torch


One of the simplest things you can do to lessen negative environmental impact is to reduce chemical use in the studio and select less-toxic alternatives for those that can’t be avoided.

The most commonly used studio chemical is pickle, and many jewelers are making the switch to citric acid pickle, a less-toxic alternative that is now available from major suppliers. When handling acids, employ proper safety precautions, and mix according to the manufacturer’s instructions. Citric pickle should be used warm, with proper ventilation, to reduce required cleaning time. It takes a bit longer than other types of pickle, but citric pickle is still quite effective, and many jewelers prefer it.

To reduce the amount of pickle you need, use a small potpourri size warming pot to replace larger crockpots. Jewelry items are small, so this little pot will serve most jewelers’ needs, reduce chemical use, and save money. When it comes time to change spent pickle, you will have less to dispose of, which will make it easier to follow proper disposal procedures.

When used properly, a pickle solution will work effectively for many months, or even up to a year before it needs to be changed.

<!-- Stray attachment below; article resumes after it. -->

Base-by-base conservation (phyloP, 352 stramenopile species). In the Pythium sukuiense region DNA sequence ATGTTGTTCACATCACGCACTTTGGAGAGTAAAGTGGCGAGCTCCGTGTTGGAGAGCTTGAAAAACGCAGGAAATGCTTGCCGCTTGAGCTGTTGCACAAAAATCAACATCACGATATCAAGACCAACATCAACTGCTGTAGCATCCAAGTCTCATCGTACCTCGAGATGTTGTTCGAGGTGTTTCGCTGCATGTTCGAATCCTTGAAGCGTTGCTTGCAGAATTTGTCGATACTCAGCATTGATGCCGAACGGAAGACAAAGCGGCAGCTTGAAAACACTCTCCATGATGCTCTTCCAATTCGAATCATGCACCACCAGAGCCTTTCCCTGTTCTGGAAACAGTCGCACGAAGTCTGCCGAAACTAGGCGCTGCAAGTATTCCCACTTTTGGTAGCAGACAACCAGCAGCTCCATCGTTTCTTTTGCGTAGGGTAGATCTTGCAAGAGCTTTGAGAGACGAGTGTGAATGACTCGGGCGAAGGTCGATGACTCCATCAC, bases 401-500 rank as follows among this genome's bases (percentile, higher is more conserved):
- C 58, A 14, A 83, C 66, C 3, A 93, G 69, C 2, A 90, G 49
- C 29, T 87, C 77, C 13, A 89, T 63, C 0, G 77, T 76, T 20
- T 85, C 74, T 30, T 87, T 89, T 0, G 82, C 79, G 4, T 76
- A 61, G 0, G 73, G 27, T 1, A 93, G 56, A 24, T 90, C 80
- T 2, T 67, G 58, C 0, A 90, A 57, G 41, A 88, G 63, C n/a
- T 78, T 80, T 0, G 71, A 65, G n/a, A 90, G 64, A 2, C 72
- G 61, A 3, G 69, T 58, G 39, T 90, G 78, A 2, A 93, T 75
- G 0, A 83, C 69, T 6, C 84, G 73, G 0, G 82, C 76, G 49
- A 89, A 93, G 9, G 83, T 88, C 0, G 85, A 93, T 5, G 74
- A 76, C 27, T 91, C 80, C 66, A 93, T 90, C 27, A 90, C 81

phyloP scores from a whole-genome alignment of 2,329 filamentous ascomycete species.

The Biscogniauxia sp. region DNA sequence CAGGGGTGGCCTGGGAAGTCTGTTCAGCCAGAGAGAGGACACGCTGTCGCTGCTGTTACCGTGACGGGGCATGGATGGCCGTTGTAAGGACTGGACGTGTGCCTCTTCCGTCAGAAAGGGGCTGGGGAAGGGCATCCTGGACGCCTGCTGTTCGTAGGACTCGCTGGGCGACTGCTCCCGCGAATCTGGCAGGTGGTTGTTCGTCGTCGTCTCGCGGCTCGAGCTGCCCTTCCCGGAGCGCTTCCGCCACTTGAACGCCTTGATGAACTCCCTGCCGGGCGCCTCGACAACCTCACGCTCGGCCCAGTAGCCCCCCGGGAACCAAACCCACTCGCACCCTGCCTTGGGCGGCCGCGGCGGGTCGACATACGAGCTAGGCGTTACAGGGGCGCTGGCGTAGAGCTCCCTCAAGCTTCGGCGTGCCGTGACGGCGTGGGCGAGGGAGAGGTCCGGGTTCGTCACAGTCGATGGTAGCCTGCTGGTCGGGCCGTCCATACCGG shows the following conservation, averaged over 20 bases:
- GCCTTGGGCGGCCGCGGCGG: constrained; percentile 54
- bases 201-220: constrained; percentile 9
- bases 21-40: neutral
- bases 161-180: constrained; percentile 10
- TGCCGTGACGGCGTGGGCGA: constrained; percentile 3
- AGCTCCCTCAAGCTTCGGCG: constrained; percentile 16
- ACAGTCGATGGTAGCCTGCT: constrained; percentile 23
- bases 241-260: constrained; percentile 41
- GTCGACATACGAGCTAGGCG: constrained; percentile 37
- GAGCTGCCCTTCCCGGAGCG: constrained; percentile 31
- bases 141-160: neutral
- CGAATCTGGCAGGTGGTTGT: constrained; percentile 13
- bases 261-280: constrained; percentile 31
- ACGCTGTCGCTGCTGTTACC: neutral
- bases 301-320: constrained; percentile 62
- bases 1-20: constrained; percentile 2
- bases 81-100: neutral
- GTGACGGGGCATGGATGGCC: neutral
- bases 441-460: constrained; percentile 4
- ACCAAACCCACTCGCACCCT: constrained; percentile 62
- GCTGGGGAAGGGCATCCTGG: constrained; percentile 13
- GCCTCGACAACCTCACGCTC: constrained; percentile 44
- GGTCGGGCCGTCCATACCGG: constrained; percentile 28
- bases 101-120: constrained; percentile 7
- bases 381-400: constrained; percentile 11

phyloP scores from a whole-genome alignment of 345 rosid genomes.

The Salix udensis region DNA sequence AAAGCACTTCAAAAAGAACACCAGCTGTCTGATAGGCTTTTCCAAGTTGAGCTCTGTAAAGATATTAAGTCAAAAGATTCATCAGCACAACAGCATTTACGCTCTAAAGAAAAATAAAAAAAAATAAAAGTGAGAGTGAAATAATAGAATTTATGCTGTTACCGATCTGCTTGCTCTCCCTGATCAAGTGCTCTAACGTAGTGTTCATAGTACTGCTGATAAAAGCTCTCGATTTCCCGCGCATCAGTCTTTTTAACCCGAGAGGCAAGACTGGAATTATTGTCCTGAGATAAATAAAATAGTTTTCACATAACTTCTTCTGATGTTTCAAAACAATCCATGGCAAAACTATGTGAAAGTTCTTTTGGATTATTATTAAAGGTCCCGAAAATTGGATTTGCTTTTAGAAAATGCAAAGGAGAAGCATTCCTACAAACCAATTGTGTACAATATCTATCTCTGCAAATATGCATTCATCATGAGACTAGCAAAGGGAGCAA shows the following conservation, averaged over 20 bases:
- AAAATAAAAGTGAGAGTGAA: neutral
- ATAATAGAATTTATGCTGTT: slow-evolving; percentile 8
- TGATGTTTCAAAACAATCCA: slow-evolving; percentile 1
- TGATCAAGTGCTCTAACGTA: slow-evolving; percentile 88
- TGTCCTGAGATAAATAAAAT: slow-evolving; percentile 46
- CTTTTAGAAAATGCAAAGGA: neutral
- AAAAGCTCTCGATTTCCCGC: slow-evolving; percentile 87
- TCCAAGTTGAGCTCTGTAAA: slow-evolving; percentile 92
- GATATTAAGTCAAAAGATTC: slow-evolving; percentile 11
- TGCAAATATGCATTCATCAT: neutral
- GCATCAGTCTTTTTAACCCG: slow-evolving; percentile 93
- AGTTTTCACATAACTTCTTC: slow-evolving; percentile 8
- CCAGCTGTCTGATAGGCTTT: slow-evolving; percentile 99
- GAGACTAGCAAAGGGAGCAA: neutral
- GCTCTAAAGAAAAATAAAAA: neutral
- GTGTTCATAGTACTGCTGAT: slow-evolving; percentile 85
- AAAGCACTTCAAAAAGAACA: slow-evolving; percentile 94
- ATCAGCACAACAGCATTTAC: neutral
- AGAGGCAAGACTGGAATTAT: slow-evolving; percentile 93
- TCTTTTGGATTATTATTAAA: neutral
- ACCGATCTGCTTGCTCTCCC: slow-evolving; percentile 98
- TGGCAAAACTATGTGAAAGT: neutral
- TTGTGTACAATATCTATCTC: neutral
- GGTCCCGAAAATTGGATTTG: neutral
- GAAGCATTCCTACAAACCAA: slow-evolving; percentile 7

To keep your pickle strong, avoid introducing baking soda into the solution. Be sure to rinse tongs, baskets, and jewelry from your neutralizing bath before returning them to the pickle. As water evaporates from the solution, simply add more water. If the pickle is weak, add more acid. Steel adds an electrical charge that turns pickle into a copper-plating bath. However, as soon as the steel is removed, the pickle can be used again as normal. On the rare occasion that the solution contains small steel particles that can’t be removed, it will need to be changed.

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Safer Studio Alternatives for the Jeweler

By Page on May 25, 2009 at 8:42 am
Our Friends at the Society of American Silversmiths compiled a list of safer alternatives for a jeweler’s studio. We will continue to update the list as new methods are added.

safety8

 

3M Radial Bristle Discs

Small-but-sturdy “bristle discs” are new abrasive products from 3M. 3M radial bristle discs, in 1-inch diameter, stacked together on a mandrel using a 1/8-inch screw, can tackle tough metal deburring, cleaning, and finishing requirements in the hardest-to-reach places.

Radial bristle discs are designed with abrasive-filled bristles that apply a continuous fresh supply of mineral – without damaging the underlying surfaces. Tough but flexible, these discs conform to the contours of the work piece where intricate designs, tubes or corners make finishing, cleaning and deburring difficult.